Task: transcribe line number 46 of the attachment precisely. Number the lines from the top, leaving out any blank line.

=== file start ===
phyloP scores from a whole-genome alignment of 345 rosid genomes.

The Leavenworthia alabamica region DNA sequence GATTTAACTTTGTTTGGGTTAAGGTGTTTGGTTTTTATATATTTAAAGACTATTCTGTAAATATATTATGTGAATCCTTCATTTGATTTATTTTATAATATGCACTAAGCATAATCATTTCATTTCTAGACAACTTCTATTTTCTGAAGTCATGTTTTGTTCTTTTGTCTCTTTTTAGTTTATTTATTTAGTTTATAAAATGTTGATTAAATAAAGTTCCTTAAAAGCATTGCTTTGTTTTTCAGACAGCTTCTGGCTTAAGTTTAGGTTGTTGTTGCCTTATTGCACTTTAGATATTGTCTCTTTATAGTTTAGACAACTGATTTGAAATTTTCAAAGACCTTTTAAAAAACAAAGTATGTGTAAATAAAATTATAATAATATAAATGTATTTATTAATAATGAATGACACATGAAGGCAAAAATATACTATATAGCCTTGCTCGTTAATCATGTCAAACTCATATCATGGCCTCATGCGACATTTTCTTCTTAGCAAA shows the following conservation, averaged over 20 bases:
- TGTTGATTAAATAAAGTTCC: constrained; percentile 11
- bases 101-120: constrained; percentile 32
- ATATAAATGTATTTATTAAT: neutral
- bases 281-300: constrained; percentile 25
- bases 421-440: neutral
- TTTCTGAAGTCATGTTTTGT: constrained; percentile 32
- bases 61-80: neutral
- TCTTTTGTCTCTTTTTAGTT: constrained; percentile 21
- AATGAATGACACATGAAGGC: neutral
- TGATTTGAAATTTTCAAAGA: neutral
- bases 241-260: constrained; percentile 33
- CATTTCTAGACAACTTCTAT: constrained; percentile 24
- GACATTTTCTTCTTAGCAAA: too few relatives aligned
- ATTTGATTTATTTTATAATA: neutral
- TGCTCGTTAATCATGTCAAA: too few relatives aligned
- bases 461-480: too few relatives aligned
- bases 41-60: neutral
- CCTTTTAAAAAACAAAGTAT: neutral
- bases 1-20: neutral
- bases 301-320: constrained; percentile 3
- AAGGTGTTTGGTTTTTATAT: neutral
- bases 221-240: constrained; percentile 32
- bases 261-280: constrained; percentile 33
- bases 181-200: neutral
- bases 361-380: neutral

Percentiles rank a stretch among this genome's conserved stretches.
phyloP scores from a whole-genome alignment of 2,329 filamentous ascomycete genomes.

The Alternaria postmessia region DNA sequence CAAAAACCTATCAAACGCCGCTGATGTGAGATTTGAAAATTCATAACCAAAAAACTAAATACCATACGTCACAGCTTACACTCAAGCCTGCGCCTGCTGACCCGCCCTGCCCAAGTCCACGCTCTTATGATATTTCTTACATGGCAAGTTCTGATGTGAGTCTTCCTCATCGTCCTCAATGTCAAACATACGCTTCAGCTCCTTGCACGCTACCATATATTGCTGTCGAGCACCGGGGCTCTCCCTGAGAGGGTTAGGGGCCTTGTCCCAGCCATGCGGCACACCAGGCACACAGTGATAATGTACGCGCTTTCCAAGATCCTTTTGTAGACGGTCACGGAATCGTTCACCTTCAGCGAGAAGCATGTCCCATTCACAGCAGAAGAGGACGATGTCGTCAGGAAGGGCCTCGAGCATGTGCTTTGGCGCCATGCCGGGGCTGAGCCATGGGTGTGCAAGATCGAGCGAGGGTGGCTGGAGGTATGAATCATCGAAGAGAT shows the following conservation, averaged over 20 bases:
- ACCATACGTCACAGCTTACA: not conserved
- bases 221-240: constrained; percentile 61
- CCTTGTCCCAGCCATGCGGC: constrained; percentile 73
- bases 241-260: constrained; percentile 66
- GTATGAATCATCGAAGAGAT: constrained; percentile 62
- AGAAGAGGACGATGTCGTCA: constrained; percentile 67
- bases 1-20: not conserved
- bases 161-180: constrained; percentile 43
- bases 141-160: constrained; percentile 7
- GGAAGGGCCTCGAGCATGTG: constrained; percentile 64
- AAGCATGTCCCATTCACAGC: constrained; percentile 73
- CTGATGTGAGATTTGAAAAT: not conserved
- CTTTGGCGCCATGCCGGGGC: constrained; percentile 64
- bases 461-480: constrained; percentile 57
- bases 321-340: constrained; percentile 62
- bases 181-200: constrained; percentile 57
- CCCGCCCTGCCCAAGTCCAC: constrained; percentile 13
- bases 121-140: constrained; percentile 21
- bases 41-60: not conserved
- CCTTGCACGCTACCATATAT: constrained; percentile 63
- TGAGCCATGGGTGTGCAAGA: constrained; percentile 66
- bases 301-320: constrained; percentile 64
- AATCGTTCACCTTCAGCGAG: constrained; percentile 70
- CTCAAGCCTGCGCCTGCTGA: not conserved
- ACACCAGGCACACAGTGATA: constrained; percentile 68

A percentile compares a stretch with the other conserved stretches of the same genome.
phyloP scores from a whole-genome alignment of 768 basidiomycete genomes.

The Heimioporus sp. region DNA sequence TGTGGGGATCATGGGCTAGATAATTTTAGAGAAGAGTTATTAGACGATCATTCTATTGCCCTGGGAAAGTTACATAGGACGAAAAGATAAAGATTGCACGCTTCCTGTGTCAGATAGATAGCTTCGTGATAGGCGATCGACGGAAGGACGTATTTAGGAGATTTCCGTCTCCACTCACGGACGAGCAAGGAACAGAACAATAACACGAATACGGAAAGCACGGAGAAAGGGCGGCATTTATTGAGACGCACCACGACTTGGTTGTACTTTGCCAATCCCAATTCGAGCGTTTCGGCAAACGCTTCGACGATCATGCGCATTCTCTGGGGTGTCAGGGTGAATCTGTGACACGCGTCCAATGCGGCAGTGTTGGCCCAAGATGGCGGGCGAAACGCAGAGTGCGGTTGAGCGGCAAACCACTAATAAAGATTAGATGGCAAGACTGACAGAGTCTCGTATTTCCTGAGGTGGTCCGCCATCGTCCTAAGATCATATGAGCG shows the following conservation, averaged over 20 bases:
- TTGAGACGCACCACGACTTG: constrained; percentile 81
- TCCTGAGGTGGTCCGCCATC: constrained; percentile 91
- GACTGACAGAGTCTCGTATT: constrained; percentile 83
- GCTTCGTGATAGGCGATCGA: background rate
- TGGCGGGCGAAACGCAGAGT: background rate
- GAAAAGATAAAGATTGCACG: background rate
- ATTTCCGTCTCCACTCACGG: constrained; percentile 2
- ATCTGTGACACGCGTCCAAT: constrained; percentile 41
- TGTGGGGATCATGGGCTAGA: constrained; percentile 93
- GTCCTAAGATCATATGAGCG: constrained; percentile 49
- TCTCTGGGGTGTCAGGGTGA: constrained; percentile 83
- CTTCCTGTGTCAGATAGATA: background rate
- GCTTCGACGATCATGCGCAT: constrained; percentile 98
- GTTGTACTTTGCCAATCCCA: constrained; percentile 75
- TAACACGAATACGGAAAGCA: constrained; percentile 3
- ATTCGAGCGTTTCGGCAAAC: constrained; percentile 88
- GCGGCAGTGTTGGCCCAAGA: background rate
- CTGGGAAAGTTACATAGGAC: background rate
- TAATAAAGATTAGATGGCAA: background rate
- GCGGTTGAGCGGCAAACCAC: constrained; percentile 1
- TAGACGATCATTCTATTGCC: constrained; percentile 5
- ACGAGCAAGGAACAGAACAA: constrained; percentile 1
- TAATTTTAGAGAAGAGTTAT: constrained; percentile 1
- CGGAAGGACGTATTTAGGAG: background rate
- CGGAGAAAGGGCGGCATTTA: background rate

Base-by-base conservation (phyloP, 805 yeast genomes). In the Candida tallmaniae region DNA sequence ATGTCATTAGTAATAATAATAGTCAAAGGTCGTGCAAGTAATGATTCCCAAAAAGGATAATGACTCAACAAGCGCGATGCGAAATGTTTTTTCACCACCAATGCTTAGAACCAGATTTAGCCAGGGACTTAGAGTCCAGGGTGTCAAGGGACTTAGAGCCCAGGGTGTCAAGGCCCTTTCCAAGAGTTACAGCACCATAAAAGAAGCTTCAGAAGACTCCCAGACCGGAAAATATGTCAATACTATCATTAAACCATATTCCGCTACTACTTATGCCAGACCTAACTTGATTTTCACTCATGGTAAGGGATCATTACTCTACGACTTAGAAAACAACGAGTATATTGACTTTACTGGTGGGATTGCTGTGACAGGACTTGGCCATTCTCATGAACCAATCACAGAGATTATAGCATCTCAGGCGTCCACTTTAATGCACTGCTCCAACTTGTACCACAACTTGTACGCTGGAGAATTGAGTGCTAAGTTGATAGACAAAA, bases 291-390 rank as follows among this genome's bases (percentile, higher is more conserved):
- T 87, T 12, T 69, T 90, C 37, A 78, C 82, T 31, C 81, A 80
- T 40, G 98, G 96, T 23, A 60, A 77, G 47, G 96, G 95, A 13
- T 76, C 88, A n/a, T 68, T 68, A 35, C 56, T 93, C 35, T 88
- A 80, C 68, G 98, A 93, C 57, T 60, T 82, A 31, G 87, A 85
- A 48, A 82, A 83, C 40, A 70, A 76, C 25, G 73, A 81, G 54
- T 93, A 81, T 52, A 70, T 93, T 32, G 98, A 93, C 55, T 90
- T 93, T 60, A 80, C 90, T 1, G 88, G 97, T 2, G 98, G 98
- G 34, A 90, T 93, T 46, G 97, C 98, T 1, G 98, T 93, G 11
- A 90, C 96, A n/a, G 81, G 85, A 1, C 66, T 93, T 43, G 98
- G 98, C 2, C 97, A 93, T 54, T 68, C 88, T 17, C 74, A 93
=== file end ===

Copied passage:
- bases 181-200: constrained; percentile 57